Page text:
Cheese lover Wallace and his faithful pooch Gromit returned in DreamWorks Animation’s second Oscar-winning feature to date, The Curse of the Were-Rabbit, written and directed by Steve Box and Nick Park and featuring the vocal talents of Ralph Fiennes and Helena Bonham Carter. In this gorgeously pun-tastic affair, the stop-animated clay duo take on a mentally enhanced bunny following an invention mishap, but it’s not the enormous beastie with a penchant for demolishing oversized veggies that’s terrorising the village – it’s actually a mutated Wallace.

8. Harvey, 1950

Long before Jake Gyllenhall cornered the market in giant invisible bunny besties, James Stewart (It’s a Wonderful Life, Vertigo) starred as eccentric boozehound Elwood P. Dowd in Henry Koster’s Harvey (adapted from the play by Mary Chase by herself and Oscar Brodney). The rabbit in question shares Frank’s ability to stop time in Donnie Darko, though this is less creepy sci-fi and more silly whimsy with a comedy of errors, like when Elwood’s sister gets locked up in a sanatorium in his stead. Just like It’s a Wonderful Life, events are far from bleak; it’ll leave you with a fuzzy glow.

9. Jean de Florette, 1986

Starring Gérard Depardieu as the eponymous city slicker-turned-farmer in 1920s Provence, writer/director Claude Berri’s adaptation of Marcel Pagnol’s novel of the same name also starred French big hitters Yves Montand and Daniel Auteuil as a mean duo of landowners determined to crush the competition. What they can’t seem to stem is the outpouring of floppy eared ones that run riot on Depardieu’s land, and a mightily cute bunch they are too. Emmanuelle Béart played Depardieu’s daughter in the second instalment, Manon des sources, but it has less bunnies.

10. Celia, 1988

Set in suburban Melbourne in the 1950s, Celia, from South Australian writer/director Ann Turner (Irresistible), relays an intriguing rite of passage focused on the imaginative nine-year-old of the title (Rebecca Smart). Dispensing with cutesy rabbits in favour of the psychotic, slimey and frankly terrifying humanoid ones that plague her dreams, it handles parental neglect, death and politics with aplomb. Mental note: never take a pet rabbit from a kid, even if there’s a plague on.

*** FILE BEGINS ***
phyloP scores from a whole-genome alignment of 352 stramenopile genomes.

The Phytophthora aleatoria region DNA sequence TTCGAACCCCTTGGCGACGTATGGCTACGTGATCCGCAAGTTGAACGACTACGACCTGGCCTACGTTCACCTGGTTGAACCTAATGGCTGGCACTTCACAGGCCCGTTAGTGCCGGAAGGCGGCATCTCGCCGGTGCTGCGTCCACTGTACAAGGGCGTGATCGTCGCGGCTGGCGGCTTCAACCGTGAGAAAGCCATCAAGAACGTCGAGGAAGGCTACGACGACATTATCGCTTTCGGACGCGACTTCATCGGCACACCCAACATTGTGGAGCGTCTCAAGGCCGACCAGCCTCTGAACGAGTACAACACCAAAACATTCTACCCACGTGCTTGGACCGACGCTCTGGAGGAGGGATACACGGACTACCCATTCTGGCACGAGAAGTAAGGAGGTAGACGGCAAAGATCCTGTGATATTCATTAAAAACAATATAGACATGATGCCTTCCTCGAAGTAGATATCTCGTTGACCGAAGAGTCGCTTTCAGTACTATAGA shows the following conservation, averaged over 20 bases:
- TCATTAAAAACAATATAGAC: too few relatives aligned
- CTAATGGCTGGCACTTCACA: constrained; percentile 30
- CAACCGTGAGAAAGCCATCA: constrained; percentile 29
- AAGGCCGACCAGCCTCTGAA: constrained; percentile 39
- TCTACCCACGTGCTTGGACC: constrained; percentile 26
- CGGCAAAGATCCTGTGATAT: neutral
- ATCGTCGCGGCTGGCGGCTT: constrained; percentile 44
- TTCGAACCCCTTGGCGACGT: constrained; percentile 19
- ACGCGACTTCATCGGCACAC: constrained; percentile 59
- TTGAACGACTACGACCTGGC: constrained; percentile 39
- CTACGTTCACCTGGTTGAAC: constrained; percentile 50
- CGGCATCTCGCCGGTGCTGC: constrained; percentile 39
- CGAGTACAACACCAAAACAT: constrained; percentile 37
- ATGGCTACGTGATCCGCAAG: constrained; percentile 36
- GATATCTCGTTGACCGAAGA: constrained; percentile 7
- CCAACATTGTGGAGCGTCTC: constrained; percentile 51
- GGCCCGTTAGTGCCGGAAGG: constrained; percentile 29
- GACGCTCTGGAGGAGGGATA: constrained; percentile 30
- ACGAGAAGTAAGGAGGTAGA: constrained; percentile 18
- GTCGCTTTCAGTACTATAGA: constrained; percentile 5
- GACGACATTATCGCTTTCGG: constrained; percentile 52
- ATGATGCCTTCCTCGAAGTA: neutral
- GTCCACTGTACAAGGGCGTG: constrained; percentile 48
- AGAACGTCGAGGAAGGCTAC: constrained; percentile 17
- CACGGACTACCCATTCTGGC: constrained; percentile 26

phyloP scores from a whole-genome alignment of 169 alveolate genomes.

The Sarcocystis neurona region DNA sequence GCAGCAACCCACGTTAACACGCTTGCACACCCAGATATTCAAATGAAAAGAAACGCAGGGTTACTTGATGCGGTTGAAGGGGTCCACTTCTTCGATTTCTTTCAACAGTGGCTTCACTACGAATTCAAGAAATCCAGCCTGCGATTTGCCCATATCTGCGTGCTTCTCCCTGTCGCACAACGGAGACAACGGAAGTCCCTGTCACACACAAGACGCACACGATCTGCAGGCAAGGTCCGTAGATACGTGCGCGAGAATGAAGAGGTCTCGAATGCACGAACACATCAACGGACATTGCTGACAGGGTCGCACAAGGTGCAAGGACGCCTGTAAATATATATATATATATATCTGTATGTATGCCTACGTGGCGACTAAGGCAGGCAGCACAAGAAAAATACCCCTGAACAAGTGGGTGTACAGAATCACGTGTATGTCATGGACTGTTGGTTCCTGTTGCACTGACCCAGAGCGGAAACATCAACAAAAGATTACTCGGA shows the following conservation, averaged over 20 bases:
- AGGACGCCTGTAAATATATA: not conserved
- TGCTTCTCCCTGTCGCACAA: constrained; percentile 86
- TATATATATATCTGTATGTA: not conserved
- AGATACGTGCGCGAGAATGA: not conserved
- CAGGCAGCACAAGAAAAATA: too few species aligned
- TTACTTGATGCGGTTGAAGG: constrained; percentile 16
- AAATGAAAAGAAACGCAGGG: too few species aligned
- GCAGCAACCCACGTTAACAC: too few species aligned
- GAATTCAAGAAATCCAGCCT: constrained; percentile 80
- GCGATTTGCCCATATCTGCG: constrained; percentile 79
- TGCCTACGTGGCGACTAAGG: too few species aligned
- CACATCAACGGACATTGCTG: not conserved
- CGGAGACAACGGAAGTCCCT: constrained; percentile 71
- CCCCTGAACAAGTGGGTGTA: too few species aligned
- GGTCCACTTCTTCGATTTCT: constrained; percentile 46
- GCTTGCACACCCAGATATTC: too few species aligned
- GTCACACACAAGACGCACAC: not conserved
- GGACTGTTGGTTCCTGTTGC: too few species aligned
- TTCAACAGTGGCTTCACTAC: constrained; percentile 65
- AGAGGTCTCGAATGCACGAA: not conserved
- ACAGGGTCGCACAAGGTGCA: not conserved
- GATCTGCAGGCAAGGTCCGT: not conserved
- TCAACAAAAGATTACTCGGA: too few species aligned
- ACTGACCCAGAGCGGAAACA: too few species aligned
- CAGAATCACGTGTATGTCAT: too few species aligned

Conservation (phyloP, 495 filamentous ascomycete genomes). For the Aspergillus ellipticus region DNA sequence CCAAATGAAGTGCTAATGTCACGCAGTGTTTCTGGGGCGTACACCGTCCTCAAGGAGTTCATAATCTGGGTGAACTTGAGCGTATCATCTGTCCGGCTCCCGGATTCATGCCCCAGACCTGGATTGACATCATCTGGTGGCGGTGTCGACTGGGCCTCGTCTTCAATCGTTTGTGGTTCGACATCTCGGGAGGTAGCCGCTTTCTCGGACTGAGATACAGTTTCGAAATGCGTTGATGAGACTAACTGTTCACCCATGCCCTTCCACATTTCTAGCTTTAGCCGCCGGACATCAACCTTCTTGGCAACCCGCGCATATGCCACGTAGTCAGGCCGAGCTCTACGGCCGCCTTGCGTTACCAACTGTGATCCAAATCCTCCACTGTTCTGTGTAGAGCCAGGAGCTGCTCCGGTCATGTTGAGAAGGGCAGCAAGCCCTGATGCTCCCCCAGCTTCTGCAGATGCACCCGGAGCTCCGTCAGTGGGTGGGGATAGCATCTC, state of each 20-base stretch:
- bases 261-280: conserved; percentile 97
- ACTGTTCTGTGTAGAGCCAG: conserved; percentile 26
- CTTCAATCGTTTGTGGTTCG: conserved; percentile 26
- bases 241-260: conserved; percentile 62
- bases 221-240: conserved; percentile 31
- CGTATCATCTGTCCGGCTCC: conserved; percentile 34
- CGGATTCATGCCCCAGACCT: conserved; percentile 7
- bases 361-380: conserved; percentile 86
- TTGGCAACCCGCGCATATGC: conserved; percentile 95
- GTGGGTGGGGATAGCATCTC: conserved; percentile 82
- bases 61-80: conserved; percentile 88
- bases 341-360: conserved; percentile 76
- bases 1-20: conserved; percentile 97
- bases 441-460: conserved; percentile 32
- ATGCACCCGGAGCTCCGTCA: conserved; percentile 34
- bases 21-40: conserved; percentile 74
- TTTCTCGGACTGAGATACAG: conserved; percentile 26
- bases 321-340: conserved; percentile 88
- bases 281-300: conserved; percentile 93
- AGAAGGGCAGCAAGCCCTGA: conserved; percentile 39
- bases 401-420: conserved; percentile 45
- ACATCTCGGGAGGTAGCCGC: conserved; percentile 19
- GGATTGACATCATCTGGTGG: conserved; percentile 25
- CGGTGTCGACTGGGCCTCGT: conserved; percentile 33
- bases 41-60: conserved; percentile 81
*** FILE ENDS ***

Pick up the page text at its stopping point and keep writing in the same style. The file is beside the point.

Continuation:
11. Inland Empire, 2006

Never one for a straightforward narrative, rarely bothering himself with one at all, auteur extraordinaire David Lynch (Mulholland Drive, Blue Velvet) got regular collaborator Laura Dern in a disturbing bunny suit alongside co-stars Jeremy Irons and Justin Theroux. Shot in a set built in his backyard, Lynch teased media outlets with hints as to what it could all mean, with Dern’s actress character falling deeper down the rabbit hole of art imitating life gone wrong, but we suspect you’re not really meant to know. Check out his crazy short film collection Rabbits from 2002, too.

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12. Belenggu, 2012

Men in rabbit suits are rarely good, kids. Indonesian writer/director Upi Avianto’s highly stylised thriller/horror flick Belenggu hammers home the message with a knife-wielding dude in a white and pink get up in this enthralling slice of nutty noir. Elang (Abimana Aryasatya) thinks he’s met the love of his life in Jingga (Imelda Therinne) but the course certainly doesn’t run smooth any more than the narrative does here.

13. Night of the Lepus, 1972

Janet Leigh (Psycho, The Manchurian Candidate) stars alongside Stuart Whitman (The Mark, The Comancheros) in this schlocky horror B-movie directed by William F. Claxton of Little House on the Prairie and Bonanza fame. Based on the novel The Year of the Angry Rabbits by Sydneysider Russell Braddon, Don Holliday and Gene R. Kearney handle the hokey screenplay about enormous killer rabbits running amuck in small town US. Firmly in the so bad it’s good territory, most of the ‘giant’ critters are obviously household pets romping around in miniature sets.

14. Gummo, 1997

Harmony Korine announced himself directorially with this surreal slice of hicksville America back in 1997, instantly dividing critics over his visionary genius or lack thereof, with that debate still raging today. Starring a young Chloe Sevigny not long after her debut in Larry Clark’s disturbed Kids (penned by Korine), this wasn’t much more palatable for many, though Gus Van Sant’s a big fan. Jacob Sewell, Gummo’s young protagonist, spends the entire flick wandering around town in dirty shorts, gumboots and bunny ears, generally causing trouble.

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15. Con Air, 1997

Last and most likely least, from the same vintage year, we leave you this Easter with a ridiculously cheesy scene from Lara Croft: Tomb Raider and The Expendables 2 director Simon West’s deliciously garbage Con Air, dubiously written by Scott Rosenberg (Gone in 60 Seconds). Warning: do not mess with Nic Cage’s stuffed bunny.